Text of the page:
Cedars-Sinai Blog

Five Signs You May Have Cataracts

Elderly man getting an eye exam

You may have a cataract and not know it.

More than 24 million Americans have cataracts—a gradual clouding of the eye lens—and that number is expected to double by 2050, according to the National Eye Institute. Most cataracts are caused by age-related changes to the eye, which can start as early as age 40. Others form due to injury, radiation treatment, sun damage or the use of medications such as steroids.

Cataracts develop slowly. That’s why you may not realize you have one. Yet, detecting cataracts early can help reduce inflammation and prevent or improve other eye conditions.

“Removing a cataract not only improves your vision but also reduces eye pressure, which can help prevent glaucoma,” said Lisa Dang, MD, an ophthalmologist at Cedars-Sinai. “It can also help your doctor to better see the back of your eye to detect various eye conditions, such as diabetic eye disease or macular degeneration.”

As cataracts grow, proteins in the lens of your eye break down, clump together and eventually cause vision problems. Left untreated, they can lead to vision loss.

You may have a cataract if you experience any of the symptoms below.

Halos around lights: You’ll most likely notice this while driving at night. Headlights and streetlamps may have a starburst, or halo, effect around them. Like a camera, your eye needs a clear lens to focus images properly. When a cataract clouds your eye’s lens, it causes the light entering the eye to scatter. Your brain interprets this as a halo around lights.

Blurred vision: The central part of your vision may be dimmed or blurry. For some people, this can look like a foggy area. “This is because the proteins in your natural lens become cloudy, making it difficult to finely focus the light entering your eye. That causes the blurring or foggy vision,” said Dang.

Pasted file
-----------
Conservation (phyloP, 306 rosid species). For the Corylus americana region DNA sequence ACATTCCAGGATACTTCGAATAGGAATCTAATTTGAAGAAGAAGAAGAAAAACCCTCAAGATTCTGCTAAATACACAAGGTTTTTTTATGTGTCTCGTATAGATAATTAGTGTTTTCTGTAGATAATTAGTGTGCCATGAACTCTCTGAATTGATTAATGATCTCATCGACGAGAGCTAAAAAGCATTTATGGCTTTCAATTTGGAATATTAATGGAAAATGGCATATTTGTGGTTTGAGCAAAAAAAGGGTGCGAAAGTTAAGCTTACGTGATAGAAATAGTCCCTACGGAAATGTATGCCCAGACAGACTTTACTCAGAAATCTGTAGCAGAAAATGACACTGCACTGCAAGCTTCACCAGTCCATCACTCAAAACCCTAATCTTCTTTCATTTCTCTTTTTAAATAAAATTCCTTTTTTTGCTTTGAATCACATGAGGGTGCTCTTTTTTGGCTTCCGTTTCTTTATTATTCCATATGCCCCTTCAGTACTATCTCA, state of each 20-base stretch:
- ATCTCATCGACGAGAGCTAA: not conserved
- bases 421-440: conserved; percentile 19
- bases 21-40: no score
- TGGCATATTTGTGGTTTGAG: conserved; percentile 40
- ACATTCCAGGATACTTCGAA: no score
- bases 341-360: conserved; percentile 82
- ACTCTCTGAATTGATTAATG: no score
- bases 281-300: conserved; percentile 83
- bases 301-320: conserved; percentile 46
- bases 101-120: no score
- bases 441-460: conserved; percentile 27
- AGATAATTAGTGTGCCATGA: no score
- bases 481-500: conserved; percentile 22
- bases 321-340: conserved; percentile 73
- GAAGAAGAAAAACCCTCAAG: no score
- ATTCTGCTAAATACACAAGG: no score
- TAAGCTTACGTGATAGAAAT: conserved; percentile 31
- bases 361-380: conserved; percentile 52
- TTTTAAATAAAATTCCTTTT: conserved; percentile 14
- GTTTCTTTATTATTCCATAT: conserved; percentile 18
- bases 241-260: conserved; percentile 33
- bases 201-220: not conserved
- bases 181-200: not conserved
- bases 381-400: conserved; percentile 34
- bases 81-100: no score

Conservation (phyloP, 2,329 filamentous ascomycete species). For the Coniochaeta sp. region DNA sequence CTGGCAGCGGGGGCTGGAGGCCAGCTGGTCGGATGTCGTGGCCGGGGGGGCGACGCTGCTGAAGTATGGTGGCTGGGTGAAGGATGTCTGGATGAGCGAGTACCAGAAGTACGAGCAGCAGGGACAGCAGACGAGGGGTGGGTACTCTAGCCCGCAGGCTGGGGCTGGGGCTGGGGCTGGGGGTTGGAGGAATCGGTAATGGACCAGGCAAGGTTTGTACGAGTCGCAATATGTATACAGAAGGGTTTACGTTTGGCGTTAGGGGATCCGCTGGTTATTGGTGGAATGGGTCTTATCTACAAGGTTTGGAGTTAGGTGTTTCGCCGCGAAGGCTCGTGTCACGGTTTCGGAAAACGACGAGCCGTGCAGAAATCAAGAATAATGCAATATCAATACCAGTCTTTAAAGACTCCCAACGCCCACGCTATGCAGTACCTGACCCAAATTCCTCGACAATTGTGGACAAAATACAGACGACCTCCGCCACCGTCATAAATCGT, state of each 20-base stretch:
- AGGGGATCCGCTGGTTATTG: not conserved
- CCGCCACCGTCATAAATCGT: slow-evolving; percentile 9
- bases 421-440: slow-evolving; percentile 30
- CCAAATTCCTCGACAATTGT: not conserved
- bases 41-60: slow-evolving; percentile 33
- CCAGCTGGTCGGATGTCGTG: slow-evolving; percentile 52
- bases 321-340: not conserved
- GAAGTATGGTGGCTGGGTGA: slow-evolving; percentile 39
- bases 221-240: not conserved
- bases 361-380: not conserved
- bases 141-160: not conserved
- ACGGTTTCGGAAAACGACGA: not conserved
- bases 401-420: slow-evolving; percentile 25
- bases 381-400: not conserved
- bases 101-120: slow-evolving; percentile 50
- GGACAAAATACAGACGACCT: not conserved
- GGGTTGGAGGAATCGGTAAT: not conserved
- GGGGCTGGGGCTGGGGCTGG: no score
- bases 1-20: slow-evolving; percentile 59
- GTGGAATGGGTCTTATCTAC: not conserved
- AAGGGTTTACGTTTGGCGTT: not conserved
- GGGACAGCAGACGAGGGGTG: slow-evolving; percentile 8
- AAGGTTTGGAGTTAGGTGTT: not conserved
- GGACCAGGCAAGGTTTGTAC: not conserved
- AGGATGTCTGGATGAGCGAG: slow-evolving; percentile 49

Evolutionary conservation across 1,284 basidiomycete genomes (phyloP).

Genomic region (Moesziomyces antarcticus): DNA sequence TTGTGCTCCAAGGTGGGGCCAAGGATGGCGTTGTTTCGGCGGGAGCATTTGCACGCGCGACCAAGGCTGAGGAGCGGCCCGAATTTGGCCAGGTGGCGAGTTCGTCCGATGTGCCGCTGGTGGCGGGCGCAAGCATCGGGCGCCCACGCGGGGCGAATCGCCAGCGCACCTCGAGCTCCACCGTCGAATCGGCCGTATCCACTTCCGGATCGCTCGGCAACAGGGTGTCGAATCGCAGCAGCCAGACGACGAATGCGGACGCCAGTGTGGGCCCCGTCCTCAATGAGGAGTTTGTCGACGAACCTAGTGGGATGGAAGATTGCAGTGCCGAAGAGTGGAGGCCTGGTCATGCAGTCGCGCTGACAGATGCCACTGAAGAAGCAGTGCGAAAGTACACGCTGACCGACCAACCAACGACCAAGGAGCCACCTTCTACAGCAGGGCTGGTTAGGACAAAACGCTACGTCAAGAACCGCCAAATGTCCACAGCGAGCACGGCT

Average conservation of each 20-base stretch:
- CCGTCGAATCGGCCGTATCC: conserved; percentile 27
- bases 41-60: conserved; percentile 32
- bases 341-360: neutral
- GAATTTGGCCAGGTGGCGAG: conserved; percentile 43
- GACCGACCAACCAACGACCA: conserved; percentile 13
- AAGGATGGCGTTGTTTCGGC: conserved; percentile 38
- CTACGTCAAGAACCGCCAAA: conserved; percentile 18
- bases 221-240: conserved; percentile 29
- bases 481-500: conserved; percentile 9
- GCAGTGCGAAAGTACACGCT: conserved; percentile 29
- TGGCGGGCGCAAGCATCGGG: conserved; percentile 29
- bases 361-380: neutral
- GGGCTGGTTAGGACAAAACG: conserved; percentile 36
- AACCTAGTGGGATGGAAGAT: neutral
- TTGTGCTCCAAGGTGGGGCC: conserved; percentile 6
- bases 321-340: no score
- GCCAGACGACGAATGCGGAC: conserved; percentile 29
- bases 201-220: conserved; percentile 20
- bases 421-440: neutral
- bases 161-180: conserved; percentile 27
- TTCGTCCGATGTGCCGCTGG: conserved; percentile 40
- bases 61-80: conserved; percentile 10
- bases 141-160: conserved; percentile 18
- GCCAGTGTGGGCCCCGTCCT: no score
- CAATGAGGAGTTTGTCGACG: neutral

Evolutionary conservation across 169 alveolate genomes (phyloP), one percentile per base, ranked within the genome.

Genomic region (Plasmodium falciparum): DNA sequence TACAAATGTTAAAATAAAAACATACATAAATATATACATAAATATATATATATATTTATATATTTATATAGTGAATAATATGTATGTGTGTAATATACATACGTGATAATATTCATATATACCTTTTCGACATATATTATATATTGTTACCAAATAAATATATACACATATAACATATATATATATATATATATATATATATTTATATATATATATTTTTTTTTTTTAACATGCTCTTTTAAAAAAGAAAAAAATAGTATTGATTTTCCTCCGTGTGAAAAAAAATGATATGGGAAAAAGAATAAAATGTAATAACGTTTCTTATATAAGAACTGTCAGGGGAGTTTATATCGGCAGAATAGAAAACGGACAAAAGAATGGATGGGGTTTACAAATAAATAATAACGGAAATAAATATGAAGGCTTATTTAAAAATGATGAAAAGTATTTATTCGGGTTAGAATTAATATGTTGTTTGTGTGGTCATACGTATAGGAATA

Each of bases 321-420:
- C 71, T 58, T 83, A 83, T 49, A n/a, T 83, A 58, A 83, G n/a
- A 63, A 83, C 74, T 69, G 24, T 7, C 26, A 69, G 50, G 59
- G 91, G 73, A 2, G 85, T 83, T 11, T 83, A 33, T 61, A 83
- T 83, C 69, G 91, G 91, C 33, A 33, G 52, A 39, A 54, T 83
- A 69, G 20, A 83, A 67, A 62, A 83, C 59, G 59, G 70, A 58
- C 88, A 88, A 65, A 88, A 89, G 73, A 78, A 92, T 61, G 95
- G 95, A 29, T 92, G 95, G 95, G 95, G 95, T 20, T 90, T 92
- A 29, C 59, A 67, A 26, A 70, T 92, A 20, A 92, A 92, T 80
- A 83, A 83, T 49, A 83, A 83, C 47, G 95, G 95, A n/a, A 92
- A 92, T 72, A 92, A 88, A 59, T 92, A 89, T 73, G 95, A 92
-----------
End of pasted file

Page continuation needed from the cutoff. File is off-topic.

Double vision: You may see an image with another “ghost” image next to it. To check if a cataract is the possible cause, close one eye at a time. If the double vision remains when one eye is closed, that's a sign you may have a cataract in the open eye, Dang said.

Colors look faded: Colors may appear dulled, as if you’re looking through a tinted filter. This is because the proteins that make a cataract cloudy are brownish in hue, so they can affect the way you interpret colors.

Frequent prescription changes: Your glasses or contact lenses no longer help correct your vision, or you’re having to return frequently for new prescriptions.

“Removing a cataract not only improves your vision but also can reduce eye pressure, which can help prevent glaucoma.”

When to see a doctor

If you notice any of the above symptoms, or it’s been a while since you’ve had your vision checked, schedule a dilated eye exam. Your ophthalmologist will check for cataracts as well as other eye conditions that may be affecting your sight.

If a cataract is found, your doctor may opt to treat it with corrective lenses or surgery. Should surgery be needed, the procedure takes about 15 minutes to remove the clouded lens and replace it with an artificial one that’s tailored to your specific needs.

There are lens implants that help you see up close or far away, as well as multifocal lens implants that correct both near and far vision. There are even lens implants that correct astigmatism, a condition where an irregular curve of the eye’s lens or cornea causes blurry vision.

“One of my favorite things is to talk with my patients about their vision goals,” Dang said. “For example, I’m nearsighted and have to be 3 inches from my cellphone to see what’s displayed on it. So, when I have cataract surgery, I want to be able to see at a distance and up close without having to reach for my glasses. And there’s a lens implant for that.”

Headshot for Lisa H. Dang, MD

Lisa H. Dang, MD


Lisa H. Dang, MD

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Preventing cataracts

If you live long enough, you’ll eventually have a cataract, Dang said. But there are ways to delay their arrival.

These include wearing UV-blocking sunglasses to protect your eyes from sun damage, using protective eyewear when working with power tools or playing sports to prevent eye injuries, and eating a healthy diet.

Annual eye exams are also important, Dang said, so you can catch cataracts early and create a treatment plan to preserve your vision.

For more information about cataracts and other eye conditions, contact the Cedars-Sinai Ophthalmology team.